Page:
Solo: A Star Wars Story
Solo: A Star Wars Story Film Review
Back in December Star Wars Episode VIII: The Last Jedi hit cinemas and it will be a day long remembered. For the many who loved Rian Johnson’s film, there has been an equal number, if not more (hard to tell with the hate adoring social media age), who cried out in terror and were never silenced. The shockwaves of the film are still being felt and the controversial reception has fractured the fandom, leaving a tall task for Solo: A Star Wars Story, a film already up against it. Detailing the beginnings of Harrison Ford’s iconic smuggler, this film had huge shoes to fill but was admittedly not asked for in the first place. Add to that a plethora of production troubles that saw original directors Christopher Miller and Phil Lord drop out, budget inflating reshoots and a wave of online cynicism including prepared boycotts and hijackings of review aggregator sites. Those are some pretty huge odds to overcome… but as Han once said, “never tell me the odds”.
Solo: A Star Wars Story is a charismatic summer blockbuster with a lovable swagger that offers a shockingly enjoyable adventure. While not on side with the online Sarlaac Pit of negativity, I was concerned about this spin-off and its unavoidably unnecessary need to exist but Ron Howard’s (and Lord/Miller’s?) film is an absolute blast that shoots (first) and scores in bringing a Han Solo film together coherently onscreen. This is, in many ways, The Adventures of Tintin of Star Wars movies, and I mean that as a great compliment, as the film is a lively assembly line of location-jumping adventure, set pieces and giddy fan pleasing fun. Fan service? Undoubtedly. As some references and lines of dialogue are very in your face but this hardly detracts from what is an affectionately crafted space spectacle.
Some fans rebellion against it is unwarranted because this is a film made for them and is, in essence, an Expanded Universe novel or Star Wars The Clone Wars/Star Wars Rebels TV show episode come to live action life. This is especially the case, come the arrival of one huge surprise towards the end of the film, which will certainly provoke debate and it is one of a few surprises dotted throughout a very old school adventure penned by father and son, Lawrence and Jonathan Kasdan. True the script covers certain details that were expected (including Han’s much proclaimed achievement) but it is the film’s focus on Han and Chewie that is best realised. This is a fun, quick on its feet, ride but the bromantic element of Han and Chewbacca gives the film an emotional core and from an unexpected origin to a smile-raising finale, this film really is successful in establishing the roots of one of cinema’s greatest ever friendships.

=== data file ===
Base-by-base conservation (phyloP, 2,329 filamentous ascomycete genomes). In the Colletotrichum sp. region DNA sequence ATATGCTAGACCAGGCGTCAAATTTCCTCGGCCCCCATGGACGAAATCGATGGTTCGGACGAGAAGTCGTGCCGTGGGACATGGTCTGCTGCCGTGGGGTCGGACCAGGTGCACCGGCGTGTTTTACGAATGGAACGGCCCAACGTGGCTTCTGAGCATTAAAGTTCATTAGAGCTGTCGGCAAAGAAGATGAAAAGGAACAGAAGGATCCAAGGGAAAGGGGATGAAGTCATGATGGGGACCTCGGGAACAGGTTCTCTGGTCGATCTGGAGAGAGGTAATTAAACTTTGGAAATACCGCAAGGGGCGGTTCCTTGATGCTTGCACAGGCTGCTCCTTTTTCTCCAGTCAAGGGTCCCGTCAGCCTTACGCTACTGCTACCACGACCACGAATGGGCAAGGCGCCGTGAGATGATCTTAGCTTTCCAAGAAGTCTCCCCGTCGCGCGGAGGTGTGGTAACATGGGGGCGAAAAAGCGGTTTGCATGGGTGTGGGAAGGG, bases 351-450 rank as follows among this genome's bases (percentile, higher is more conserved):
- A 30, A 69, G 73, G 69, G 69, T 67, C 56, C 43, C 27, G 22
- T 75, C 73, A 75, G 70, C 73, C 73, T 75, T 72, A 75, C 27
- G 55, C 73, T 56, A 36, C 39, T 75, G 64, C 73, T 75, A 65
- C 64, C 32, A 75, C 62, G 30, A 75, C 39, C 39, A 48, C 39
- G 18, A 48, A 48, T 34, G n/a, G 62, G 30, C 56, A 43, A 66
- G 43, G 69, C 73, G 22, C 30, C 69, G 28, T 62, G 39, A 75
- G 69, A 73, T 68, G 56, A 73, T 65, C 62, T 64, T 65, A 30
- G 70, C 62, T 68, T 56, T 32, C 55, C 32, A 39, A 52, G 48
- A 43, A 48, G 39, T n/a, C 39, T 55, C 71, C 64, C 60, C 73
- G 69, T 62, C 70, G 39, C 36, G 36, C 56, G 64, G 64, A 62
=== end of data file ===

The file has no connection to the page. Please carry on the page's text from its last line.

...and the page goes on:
As we go across the stars once again, Star Wars continues to be full of imagination and life. The aesthetic is vast and alive, with some excellent CGI effects, set design and make-up, creating an array of wonderful new characters and developing more corners of the ever-expanding Star Wars universe. Speaking of expansion, as John Williams has recently hinted at retiring from the franchise soon – though he does deliver a predictably adventurous Han Solo theme for this film – more composers will no doubt be entering the saga over the next few years. Scoring duty here goes to How To Train Your Dragon’s John Powell, who does a sterling job with an operatic soundtrack which makes fine use of some of Williams’ classic musical motifs, while remaining distinctive in its own right.
Alden Ehrenreich (Hail, Caesar!) had an unenviable task matching Ford but he does a great job and genuinely convinces as a young Han, easing you into the film and delivering a quite enigmatic performance. While Joonas Suotamo makes for a brilliant Chewbacca, as the film presents the powerhouse action-ready Chewbacca many of us have always wanted to see and we are truly shown why it’s not wise to upset a wookie. Meanwhile Donald Glover fits into the role of Lando Calrissian as smoothly as expected and nails the old (or in this case young) smoothie made famous by Billy Dee Williams. These three are aces in the deck but there are also some very strong turns by Emilia Clarke, Woody Harrelson, Phoebe Waller-Bridge, and a creepy Paul Bettany in roles we won’t delve into right now. While Jon Favreau, Linda Hunt, Erin Kellyman and Thandie Newton make their smaller supporting characters feel very distinctive and memorable.
Overall, the pleasantly surprising Solo: A Star Wars Story is an absolute blast that far surpasses expectations…Don’t everybody thank him at once.